Despite being not yet operational, and having no revenue to its name (much less profits), Lithium Americas stock has had a terrific run as investors bid up lithium assets in anticipation of booming demand for the metal, which is used to make the batteries that power electric vehicles. Before today's decline, the stock enjoyed a three-day streak of constantly rising prices -- and over the past year, it's up 79%.
That all came to an end today, however, when investment bank Goldman Sachs warned of a coming "sharp correction" in the price of lithium (and cobalt and nickel, too).
With lithium currently priced at $60,000 a ton, Goldman sees that slipping 10% to $54,000 later this year -- a pothole that precedes a bigger fall off a cliff. By next year, the banker believes, lithium prices will average just $16,000, a staggering 73% decline from present-day prices.
For Lithium Americas, the timing of this Goldman Sachs prediction could hardly be worse. This is the year most analysts expect to see Lithium Americas produce its first revenue, but still not sell enough lithium to earn a profit. According to data from S&P Global Market Intelligence, 2023 is supposed to be the year the company starts turning revenue into profits. But if Goldman is right and lithium prices crater next year, then it seems unlikely the company will hit that milestone in 2023, either.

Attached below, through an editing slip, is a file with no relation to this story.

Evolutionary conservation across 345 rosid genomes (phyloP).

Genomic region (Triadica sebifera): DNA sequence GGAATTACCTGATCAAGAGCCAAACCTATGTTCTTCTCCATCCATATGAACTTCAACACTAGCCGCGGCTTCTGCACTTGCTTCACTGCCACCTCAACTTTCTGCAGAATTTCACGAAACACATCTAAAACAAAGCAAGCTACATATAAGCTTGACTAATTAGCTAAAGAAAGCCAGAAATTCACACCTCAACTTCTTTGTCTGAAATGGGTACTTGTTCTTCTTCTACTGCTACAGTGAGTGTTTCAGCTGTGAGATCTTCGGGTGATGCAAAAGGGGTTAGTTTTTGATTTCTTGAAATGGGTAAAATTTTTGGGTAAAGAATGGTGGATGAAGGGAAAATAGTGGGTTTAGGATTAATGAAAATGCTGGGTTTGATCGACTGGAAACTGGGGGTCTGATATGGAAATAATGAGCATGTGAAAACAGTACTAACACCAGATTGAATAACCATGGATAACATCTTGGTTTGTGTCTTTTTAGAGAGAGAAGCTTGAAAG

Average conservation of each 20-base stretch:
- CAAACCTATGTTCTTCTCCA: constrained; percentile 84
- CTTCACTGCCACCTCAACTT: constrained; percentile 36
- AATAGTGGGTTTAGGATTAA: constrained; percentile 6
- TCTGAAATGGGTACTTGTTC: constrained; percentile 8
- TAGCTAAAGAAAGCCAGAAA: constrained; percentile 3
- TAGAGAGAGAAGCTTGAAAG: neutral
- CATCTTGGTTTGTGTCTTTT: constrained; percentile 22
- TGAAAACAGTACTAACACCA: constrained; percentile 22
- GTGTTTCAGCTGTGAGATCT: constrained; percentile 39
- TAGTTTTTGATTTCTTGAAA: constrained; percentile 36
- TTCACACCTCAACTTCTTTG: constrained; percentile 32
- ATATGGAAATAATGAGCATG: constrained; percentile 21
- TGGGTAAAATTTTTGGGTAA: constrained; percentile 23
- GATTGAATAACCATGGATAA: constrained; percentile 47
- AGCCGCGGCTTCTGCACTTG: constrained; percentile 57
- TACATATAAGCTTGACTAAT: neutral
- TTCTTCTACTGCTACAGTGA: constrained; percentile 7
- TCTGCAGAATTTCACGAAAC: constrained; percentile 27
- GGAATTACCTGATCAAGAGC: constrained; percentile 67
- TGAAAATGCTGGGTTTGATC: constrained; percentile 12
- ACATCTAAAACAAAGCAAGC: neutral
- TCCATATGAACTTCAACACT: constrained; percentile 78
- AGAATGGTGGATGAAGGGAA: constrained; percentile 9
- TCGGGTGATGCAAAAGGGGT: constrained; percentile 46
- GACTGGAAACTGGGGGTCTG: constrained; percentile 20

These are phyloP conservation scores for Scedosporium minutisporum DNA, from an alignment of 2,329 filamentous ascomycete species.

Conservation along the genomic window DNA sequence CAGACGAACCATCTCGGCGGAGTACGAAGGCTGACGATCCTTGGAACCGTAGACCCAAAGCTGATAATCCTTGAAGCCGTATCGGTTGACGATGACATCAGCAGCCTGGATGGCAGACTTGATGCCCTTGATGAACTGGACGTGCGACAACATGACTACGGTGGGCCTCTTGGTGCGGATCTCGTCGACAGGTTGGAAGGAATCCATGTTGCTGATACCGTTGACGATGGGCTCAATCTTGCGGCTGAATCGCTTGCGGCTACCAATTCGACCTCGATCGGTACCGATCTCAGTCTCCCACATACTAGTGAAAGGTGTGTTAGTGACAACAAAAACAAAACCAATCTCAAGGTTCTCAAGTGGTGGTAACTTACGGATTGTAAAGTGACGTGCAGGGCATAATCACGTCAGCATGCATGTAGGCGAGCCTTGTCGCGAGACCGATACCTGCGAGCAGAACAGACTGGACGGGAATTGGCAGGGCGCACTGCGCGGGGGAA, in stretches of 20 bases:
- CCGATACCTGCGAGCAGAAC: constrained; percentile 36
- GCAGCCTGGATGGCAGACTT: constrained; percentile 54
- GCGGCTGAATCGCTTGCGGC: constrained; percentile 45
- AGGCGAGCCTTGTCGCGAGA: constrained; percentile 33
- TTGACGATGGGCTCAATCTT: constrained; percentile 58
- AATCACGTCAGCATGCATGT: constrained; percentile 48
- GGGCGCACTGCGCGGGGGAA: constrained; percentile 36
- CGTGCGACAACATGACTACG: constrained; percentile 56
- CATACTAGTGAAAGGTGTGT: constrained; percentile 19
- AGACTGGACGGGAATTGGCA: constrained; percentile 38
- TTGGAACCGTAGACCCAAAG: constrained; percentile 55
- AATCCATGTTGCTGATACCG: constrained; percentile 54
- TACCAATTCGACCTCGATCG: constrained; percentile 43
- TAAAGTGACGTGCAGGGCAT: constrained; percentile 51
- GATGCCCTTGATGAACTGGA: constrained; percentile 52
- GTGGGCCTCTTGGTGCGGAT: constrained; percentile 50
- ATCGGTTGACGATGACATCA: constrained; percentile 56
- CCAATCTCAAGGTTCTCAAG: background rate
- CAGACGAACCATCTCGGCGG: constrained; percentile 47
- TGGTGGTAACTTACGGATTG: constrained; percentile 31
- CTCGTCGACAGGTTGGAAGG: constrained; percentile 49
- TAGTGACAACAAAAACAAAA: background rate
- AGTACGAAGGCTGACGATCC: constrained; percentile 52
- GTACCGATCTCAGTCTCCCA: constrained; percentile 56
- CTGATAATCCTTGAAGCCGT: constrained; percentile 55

That being said, over the long term, Goldman is still bullish on lithium demand. Even if 2023 isn't the year Lithium Americas earns a profit, if the company can soldier through the year and emerge solvent on the other side, Goldman does believe that lithium prices could resume rising in 2024 and beyond.
Lithium Americas is not yet an operational miner. But as boom leads to bust and then to boom again, it is already falling into the pattern of a typical cyclical commodities play. Your best bet at profiting from such a stock is not to try to time the cycle, but to just trust that, over time, a well-run company will trend higher -- and just be patient and buy and hold for the long term.